• Scenic View from Inspiration Point, Anacapa Island ©timhaufphotography.com

    Channel Islands

    National Park California

There are park alerts in effect.
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  • San Miguel Island Closure

    In the interest of public safety, the U.S. Navy is closing San Miguel Island until further notice due to recent concerns of possible unexploded ordnance. More »

  • Santa Barbara Island Closed Due to Storm Damage

    Santa Barbara Island is closed to public access due to damage from the recent storms to the pier landing ladder. The closure will be in place until a new ladder can be fabricated and installed. The closure is expected to last over a month. More »

  • Public Closures on Santa Barbara Island

    Certain Santa Barbara Island trails are closed to all public entry to proctect breeding populations of California brown pelicans. More »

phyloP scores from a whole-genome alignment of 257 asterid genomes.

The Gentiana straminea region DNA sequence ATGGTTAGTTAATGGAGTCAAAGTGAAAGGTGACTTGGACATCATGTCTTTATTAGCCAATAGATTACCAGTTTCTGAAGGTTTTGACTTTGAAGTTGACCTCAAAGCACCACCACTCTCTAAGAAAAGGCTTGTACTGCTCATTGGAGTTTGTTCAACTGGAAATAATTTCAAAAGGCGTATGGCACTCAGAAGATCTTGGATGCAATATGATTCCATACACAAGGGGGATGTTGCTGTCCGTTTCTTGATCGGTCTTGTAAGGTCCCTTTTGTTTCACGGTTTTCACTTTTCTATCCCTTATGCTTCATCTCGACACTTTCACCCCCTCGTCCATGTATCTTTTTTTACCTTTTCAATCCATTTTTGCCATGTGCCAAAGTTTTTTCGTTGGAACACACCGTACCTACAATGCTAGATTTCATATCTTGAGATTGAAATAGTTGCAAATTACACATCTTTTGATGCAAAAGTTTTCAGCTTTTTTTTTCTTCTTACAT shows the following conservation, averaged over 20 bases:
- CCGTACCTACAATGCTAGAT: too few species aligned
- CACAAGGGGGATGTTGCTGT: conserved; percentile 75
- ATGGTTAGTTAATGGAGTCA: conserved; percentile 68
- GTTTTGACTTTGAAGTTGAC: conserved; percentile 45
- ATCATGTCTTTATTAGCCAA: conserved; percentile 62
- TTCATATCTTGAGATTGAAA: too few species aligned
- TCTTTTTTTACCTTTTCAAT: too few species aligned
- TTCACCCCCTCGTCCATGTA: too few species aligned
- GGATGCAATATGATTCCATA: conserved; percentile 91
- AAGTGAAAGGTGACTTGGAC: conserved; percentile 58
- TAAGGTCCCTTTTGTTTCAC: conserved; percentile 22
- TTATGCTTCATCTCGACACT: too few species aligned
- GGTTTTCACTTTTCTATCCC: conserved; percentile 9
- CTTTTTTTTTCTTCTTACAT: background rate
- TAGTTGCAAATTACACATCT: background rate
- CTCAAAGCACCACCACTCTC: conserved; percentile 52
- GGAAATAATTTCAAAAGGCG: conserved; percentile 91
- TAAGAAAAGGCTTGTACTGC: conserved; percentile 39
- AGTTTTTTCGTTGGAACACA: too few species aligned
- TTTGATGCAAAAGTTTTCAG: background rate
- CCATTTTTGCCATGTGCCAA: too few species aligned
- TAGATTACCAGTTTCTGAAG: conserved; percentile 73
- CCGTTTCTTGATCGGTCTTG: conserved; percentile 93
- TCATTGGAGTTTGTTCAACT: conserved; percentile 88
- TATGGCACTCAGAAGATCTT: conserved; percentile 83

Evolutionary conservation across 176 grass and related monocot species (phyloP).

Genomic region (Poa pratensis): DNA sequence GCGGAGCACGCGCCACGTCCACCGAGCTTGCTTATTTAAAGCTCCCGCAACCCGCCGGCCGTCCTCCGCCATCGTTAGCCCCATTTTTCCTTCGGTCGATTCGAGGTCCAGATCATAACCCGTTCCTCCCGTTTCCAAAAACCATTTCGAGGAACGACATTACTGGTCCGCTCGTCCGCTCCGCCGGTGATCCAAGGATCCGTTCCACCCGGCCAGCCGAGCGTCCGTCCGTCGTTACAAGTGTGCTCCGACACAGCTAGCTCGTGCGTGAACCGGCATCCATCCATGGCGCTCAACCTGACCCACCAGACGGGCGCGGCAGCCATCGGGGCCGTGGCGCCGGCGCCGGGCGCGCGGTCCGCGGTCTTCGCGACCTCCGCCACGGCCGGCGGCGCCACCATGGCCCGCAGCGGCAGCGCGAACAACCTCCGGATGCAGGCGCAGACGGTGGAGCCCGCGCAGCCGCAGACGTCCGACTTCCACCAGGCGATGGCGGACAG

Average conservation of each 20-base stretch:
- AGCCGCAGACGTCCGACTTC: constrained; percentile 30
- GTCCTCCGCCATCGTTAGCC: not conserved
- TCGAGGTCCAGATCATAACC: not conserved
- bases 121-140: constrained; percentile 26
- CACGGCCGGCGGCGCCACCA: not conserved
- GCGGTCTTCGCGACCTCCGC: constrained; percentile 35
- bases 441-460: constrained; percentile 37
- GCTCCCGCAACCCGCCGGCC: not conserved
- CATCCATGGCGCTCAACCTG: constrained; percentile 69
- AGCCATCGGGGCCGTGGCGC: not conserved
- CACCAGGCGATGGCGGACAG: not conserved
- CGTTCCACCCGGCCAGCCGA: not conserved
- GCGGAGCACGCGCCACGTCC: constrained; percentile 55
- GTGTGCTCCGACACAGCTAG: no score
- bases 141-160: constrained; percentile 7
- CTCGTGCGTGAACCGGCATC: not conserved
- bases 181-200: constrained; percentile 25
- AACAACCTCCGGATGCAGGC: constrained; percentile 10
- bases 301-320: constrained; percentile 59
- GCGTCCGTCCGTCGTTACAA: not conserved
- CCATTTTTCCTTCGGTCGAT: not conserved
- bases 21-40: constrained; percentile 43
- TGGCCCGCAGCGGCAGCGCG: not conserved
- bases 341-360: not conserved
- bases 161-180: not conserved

Winfield Scott artifact

Channel Islands National Park maintains a museum and archival collection of more than 300,000 objects related to the park's cultural and natural history. While the park's historical archives and administrative records are housed at the park, most of the park's artifacts and specimens are located in nearby institutions.

These collections have resulted from research and resource management activities undertaken by park personnel, researchers, and staff of partner institutions over a period of some 75 years. Much of the research and collecting occurred prior to the establishment of the National Park, when Santa Rosa and Santa Cruz islands were privately owned.

Two of the premier objects in the park's museum collection are the original third-order Fresnel lens from the Anacapa lighthouse and the nearly-complete pygmy mammoth skeleton from Santa Rosa Island. The Fresnel Lens is displayed in the Anacapa Island visitor center, while a plaster cast of the pygmy mammoth skeleton can be seen in the park's Ventura visitor center and at the Santa Barbara Museum of Natural History.

Where to Find Channel Islands Collections

Did You Know?

Painted Cave, Santa Cruz Island

Painted Cave on Santa Cruz Island is one of the world’s largest known sea caves. The cave measures 1215 feet in length (the size of more than four football fields), has a 160 foot entrance, and is almost 100 feet wide.